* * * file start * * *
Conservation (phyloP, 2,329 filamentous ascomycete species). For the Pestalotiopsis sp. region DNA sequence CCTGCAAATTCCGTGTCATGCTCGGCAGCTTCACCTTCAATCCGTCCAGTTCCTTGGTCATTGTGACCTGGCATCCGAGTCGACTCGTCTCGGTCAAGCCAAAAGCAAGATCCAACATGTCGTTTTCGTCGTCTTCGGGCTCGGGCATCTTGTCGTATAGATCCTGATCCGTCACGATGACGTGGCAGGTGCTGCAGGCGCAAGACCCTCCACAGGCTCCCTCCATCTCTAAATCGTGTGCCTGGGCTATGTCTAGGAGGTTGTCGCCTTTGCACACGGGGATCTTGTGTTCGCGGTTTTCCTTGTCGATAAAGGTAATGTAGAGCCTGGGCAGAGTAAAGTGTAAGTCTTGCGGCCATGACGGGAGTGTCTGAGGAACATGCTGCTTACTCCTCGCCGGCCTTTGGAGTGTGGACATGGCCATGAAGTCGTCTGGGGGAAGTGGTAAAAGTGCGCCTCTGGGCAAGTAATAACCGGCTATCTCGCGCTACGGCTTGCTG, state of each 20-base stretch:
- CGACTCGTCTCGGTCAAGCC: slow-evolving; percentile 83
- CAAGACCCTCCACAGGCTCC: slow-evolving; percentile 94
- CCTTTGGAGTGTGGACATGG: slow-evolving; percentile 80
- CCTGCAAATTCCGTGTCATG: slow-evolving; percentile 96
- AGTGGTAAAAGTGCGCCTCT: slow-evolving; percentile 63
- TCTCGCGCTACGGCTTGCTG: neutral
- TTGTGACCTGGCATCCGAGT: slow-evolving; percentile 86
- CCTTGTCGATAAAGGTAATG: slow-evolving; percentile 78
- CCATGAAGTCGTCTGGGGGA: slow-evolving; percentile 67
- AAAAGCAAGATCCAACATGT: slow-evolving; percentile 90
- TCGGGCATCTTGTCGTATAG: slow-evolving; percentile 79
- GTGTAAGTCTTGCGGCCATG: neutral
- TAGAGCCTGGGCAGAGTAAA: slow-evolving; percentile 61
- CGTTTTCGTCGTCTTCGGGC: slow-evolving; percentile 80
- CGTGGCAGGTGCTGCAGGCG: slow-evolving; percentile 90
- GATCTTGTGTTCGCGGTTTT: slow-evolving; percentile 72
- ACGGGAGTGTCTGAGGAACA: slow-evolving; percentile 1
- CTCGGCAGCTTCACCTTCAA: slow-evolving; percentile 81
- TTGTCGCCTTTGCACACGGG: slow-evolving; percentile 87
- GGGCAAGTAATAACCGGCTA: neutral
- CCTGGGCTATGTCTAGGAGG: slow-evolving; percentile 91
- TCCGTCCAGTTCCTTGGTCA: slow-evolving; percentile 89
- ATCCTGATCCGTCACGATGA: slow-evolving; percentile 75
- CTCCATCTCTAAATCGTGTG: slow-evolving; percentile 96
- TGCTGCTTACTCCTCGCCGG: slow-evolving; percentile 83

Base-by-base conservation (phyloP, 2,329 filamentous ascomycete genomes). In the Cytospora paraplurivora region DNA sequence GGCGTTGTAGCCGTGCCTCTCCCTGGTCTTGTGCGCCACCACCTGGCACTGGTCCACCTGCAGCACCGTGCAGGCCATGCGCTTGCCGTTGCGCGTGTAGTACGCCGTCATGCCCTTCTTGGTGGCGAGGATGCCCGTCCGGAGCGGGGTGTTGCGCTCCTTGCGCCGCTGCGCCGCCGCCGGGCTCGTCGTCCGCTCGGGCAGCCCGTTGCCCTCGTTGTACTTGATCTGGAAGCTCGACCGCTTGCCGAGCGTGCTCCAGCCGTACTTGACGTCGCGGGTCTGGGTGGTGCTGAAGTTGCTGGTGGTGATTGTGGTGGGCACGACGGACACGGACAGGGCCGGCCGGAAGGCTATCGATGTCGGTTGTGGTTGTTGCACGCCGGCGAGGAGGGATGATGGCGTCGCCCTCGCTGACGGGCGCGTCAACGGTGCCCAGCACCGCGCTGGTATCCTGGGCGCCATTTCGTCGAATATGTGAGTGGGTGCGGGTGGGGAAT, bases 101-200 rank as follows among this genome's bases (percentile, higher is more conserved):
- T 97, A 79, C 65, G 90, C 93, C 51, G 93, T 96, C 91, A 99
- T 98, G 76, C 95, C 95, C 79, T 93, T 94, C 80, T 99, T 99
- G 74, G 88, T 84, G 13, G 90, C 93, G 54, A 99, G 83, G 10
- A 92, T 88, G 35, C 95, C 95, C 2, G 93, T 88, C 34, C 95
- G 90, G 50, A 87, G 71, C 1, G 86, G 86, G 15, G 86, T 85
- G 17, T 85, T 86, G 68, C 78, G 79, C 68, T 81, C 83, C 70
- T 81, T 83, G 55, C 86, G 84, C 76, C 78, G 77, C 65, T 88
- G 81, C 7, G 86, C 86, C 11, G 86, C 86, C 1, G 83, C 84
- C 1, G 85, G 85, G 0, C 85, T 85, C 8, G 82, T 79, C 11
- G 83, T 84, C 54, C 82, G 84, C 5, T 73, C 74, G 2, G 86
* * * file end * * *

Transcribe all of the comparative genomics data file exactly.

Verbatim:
Conservation (phyloP, 2,329 filamentous ascomycete species). For the Pestalotiopsis sp. region DNA sequence CCTGCAAATTCCGTGTCATGCTCGGCAGCTTCACCTTCAATCCGTCCAGTTCCTTGGTCATTGTGACCTGGCATCCGAGTCGACTCGTCTCGGTCAAGCCAAAAGCAAGATCCAACATGTCGTTTTCGTCGTCTTCGGGCTCGGGCATCTTGTCGTATAGATCCTGATCCGTCACGATGACGTGGCAGGTGCTGCAGGCGCAAGACCCTCCACAGGCTCCCTCCATCTCTAAATCGTGTGCCTGGGCTATGTCTAGGAGGTTGTCGCCTTTGCACACGGGGATCTTGTGTTCGCGGTTTTCCTTGTCGATAAAGGTAATGTAGAGCCTGGGCAGAGTAAAGTGTAAGTCTTGCGGCCATGACGGGAGTGTCTGAGGAACATGCTGCTTACTCCTCGCCGGCCTTTGGAGTGTGGACATGGCCATGAAGTCGTCTGGGGGAAGTGGTAAAAGTGCGCCTCTGGGCAAGTAATAACCGGCTATCTCGCGCTACGGCTTGCTG, state of each 20-base stretch:
- CGACTCGTCTCGGTCAAGCC: slow-evolving; percentile 83
- CAAGACCCTCCACAGGCTCC: slow-evolving; percentile 94
- CCTTTGGAGTGTGGACATGG: slow-evolving; percentile 80
- CCTGCAAATTCCGTGTCATG: slow-evolving; percentile 96
- AGTGGTAAAAGTGCGCCTCT: slow-evolving; percentile 63
- TCTCGCGCTACGGCTTGCTG: neutral
- TTGTGACCTGGCATCCGAGT: slow-evolving; percentile 86
- CCTTGTCGATAAAGGTAATG: slow-evolving; percentile 78
- CCATGAAGTCGTCTGGGGGA: slow-evolving; percentile 67
- AAAAGCAAGATCCAACATGT: slow-evolving; percentile 90
- TCGGGCATCTTGTCGTATAG: slow-evolving; percentile 79
- GTGTAAGTCTTGCGGCCATG: neutral
- TAGAGCCTGGGCAGAGTAAA: slow-evolving; percentile 61
- CGTTTTCGTCGTCTTCGGGC: slow-evolving; percentile 80
- CGTGGCAGGTGCTGCAGGCG: slow-evolving; percentile 90
- GATCTTGTGTTCGCGGTTTT: slow-evolving; percentile 72
- ACGGGAGTGTCTGAGGAACA: slow-evolving; percentile 1
- CTCGGCAGCTTCACCTTCAA: slow-evolving; percentile 81
- TTGTCGCCTTTGCACACGGG: slow-evolving; percentile 87
- GGGCAAGTAATAACCGGCTA: neutral
- CCTGGGCTATGTCTAGGAGG: slow-evolving; percentile 91
- TCCGTCCAGTTCCTTGGTCA: slow-evolving; percentile 89
- ATCCTGATCCGTCACGATGA: slow-evolving; percentile 75
- CTCCATCTCTAAATCGTGTG: slow-evolving; percentile 96
- TGCTGCTTACTCCTCGCCGG: slow-evolving; percentile 83

Base-by-base conservation (phyloP, 2,329 filamentous ascomycete genomes). In the Cytospora paraplurivora region DNA sequence GGCGTTGTAGCCGTGCCTCTCCCTGGTCTTGTGCGCCACCACCTGGCACTGGTCCACCTGCAGCACCGTGCAGGCCATGCGCTTGCCGTTGCGCGTGTAGTACGCCGTCATGCCCTTCTTGGTGGCGAGGATGCCCGTCCGGAGCGGGGTGTTGCGCTCCTTGCGCCGCTGCGCCGCCGCCGGGCTCGTCGTCCGCTCGGGCAGCCCGTTGCCCTCGTTGTACTTGATCTGGAAGCTCGACCGCTTGCCGAGCGTGCTCCAGCCGTACTTGACGTCGCGGGTCTGGGTGGTGCTGAAGTTGCTGGTGGTGATTGTGGTGGGCACGACGGACACGGACAGGGCCGGCCGGAAGGCTATCGATGTCGGTTGTGGTTGTTGCACGCCGGCGAGGAGGGATGATGGCGTCGCCCTCGCTGACGGGCGCGTCAACGGTGCCCAGCACCGCGCTGGTATCCTGGGCGCCATTTCGTCGAATATGTGAGTGGGTGCGGGTGGGGAAT, bases 101-200 rank as follows among this genome's bases (percentile, higher is more conserved):
- T 97, A 79, C 65, G 90, C 93, C 51, G 93, T 96, C 91, A 99
- T 98, G 76, C 95, C 95, C 79, T 93, T 94, C 80, T 99, T 99
- G 74, G 88, T 84, G 13, G 90, C 93, G 54, A 99, G 83, G 10
- A 92, T 88, G 35, C 95, C 95, C 2, G 93, T 88, C 34, C 95
- G 90, G 50, A 87, G 71, C 1, G 86, G 86, G 15, G 86, T 85
- G 17, T 85, T 86, G 68, C 78, G 79, C 68, T 81, C 83, C 70
- T 81, T 83, G 55, C 86, G 84, C 76, C 78, G 77, C 65, T 88
- G 81, C 7, G 86, C 86, C 11, G 86, C 86, C 1, G 83, C 84
- C 1, G 85, G 85, G 0, C 85, T 85, C 8, G 82, T 79, C 11
- G 83, T 84, C 54, C 82, G 84, C 5, T 73, C 74, G 2, G 86